Immediately after the service, the woman behind me introduced herself and told me that she and her husband had been wondering about Purgatory in my bag. A few days back, she continued, she and her husband had been taken aback by a radio broadcast on Purgatory, in which a Catholic priest described the purifying of sins after death. This message, of course, did not jive with their Protestant belief that Christ wipes away all sins at the moment of conversion.

How could a Protestant, then, read a book titled Purgatory ?


Turns out, my Christian Classics students (all two of them) had the same question on their mind. So far we have read C.S. Lewis and T.S. Eliot. In both texts the authors send their characters on a trip through Purgatory, a trip crucial to their spiritual purification and renewal.

"Why," my student asked, "are Christian authors so obsessed with Purgatory? Why does it keep showing up?"

For Dante himself, the answer is simple: He was a good Catholic and really believed everything he wrote about Purgatory. For Eliot and Lewis, the answer is more complex. Anglicans instead of Catholics, they use Purgatory in their works in basically the same way that Lewis uses Narnia: an imaginary, deeply symbolic place where people can connect with God more visibly and directly than in this present world. Still, both of them go out of their way to emphasize that their symbolic Purgatory is in fact more real than this present physical world.

Its theological existence aside, the realm of Purgatory is a deeply meaningful one. Authors recognize in Dante's description of Purgatory not only a spiritual fact but also a metaphor for the Christian experience - a metaphor that even Protestants should appreciate.

Esolen, one of the most recent translators of Dante, writes that "[s]urely it is one of the sillier features of modern piety to believe that we can betake our indifferently righteous selves off to eternal bliss as effortlessly as one might enter the pantry" (432).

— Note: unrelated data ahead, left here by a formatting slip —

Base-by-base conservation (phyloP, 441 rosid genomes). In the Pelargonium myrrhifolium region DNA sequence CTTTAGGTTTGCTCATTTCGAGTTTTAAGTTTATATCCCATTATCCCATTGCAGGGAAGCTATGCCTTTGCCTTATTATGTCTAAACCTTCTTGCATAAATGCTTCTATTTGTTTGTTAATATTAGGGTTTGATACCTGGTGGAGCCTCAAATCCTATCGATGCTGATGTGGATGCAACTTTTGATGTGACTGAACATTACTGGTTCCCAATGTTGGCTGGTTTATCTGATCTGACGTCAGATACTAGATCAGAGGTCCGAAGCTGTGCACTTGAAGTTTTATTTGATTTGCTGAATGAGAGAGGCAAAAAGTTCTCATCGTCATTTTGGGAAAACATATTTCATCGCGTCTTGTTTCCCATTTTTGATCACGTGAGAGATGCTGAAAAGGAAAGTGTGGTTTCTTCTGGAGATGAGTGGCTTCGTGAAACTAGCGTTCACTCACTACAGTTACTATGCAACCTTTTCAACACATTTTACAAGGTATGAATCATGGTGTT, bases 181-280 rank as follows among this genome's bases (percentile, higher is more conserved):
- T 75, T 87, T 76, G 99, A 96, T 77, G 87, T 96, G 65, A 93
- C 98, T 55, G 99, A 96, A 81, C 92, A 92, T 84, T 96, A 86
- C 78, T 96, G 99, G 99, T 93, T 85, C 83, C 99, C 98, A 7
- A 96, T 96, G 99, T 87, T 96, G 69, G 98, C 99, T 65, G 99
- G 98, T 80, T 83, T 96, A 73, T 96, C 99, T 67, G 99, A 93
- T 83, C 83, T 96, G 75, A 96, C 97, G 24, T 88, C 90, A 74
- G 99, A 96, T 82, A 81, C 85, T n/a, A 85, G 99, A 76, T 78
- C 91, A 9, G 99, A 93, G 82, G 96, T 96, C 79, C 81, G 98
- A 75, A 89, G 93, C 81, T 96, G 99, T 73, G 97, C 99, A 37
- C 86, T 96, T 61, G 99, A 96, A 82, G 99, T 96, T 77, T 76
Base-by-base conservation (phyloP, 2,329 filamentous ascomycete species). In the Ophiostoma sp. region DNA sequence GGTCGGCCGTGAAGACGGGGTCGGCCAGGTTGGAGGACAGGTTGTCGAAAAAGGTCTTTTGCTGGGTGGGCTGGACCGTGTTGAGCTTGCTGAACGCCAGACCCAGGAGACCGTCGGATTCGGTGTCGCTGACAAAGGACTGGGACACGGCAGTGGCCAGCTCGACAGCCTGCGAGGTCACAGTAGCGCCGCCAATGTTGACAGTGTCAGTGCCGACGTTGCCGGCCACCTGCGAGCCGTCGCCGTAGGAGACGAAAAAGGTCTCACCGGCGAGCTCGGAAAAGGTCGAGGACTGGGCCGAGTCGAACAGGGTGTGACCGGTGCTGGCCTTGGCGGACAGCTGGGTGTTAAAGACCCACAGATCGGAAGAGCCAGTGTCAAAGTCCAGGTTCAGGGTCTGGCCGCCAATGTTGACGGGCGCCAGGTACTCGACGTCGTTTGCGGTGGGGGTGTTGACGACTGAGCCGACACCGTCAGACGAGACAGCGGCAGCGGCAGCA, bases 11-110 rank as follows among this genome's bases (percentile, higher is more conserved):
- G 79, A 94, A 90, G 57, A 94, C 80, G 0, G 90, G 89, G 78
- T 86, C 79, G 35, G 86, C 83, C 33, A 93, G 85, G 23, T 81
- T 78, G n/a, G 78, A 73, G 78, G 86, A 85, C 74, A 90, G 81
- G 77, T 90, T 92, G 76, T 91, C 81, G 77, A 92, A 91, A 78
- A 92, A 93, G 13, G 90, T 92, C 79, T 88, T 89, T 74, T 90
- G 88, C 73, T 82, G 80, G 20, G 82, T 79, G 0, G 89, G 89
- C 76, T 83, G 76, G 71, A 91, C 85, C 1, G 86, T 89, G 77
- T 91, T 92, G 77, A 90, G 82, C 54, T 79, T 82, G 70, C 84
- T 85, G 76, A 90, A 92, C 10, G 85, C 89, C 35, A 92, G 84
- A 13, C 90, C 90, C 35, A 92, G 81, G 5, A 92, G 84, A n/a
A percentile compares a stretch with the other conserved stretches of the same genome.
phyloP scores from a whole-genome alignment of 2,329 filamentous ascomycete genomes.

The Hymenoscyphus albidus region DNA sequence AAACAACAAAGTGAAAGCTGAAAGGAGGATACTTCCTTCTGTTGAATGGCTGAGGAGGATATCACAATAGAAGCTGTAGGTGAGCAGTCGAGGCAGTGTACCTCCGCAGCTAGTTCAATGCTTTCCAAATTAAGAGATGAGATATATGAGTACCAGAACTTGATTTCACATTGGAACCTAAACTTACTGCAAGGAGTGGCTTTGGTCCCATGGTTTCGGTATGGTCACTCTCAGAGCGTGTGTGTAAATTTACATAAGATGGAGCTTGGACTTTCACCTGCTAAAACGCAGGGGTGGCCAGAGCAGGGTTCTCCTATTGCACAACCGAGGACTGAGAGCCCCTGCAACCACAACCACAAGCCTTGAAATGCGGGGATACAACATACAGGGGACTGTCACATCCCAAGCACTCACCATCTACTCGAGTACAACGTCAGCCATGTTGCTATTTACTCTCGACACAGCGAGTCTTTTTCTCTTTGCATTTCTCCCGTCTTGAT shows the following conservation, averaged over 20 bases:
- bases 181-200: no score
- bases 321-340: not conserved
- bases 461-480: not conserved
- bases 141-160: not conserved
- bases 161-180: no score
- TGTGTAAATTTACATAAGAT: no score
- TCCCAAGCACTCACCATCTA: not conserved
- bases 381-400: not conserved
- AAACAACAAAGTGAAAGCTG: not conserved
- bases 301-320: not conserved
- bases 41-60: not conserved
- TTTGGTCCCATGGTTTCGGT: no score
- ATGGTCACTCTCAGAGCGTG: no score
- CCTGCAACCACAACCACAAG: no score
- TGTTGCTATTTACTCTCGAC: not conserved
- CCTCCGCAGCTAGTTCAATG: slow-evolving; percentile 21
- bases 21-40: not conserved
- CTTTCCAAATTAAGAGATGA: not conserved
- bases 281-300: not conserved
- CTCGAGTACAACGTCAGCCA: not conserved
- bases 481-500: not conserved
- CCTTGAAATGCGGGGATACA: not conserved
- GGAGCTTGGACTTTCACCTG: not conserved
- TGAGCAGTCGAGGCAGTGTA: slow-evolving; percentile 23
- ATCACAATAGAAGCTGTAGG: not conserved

This is the reason that believing authors discuss and describe and set their stories and poems in Purgatory: its realm reminds us that we humans are but "indifferently righteous" and that this indifference must be purified.


"Indifferently righteous". I can name scads of examples of indifference in the church, and in my life.

This morning, I planned a nap instead of listening to the last fifteen minutes of the sermon.

This week, a few of my students brutally condemned a woman in a story for feeling unhappy about her unhappy marriage, instead of feeling compassion for her.

Years ago, I forced my roommates to conform to college rules, instead of spending time loving them and listening to their stories.

This is indifference: a dominating concern for our comforts, our assumptions, our rules, than for God and for the people that He loves. This is the value of Purgatory: to remind us that we are "indifferent" to God and to purify our "indifferent" selves until, above all, we love God and His people.

Eliot writes of this redemption:
The dove descending breaks the air
With flame of incandescent terror
Of which the tongues declare
The one dischage from sin and error.
The only hope, or else despair
    Lies in the choice of pyre of pyre-
    To be redeemed from fire by fire. 
Christ describes the end result - believers who follow the Greatest Commandment.
'Love the Lord your God with all your heart and with all your soul and with all your mind'. This is the first and greatest commandment. And the second is like it: 'Love your neighbor as yourself'.


In literature or in theology, Purgatory reminds us of the importance of love.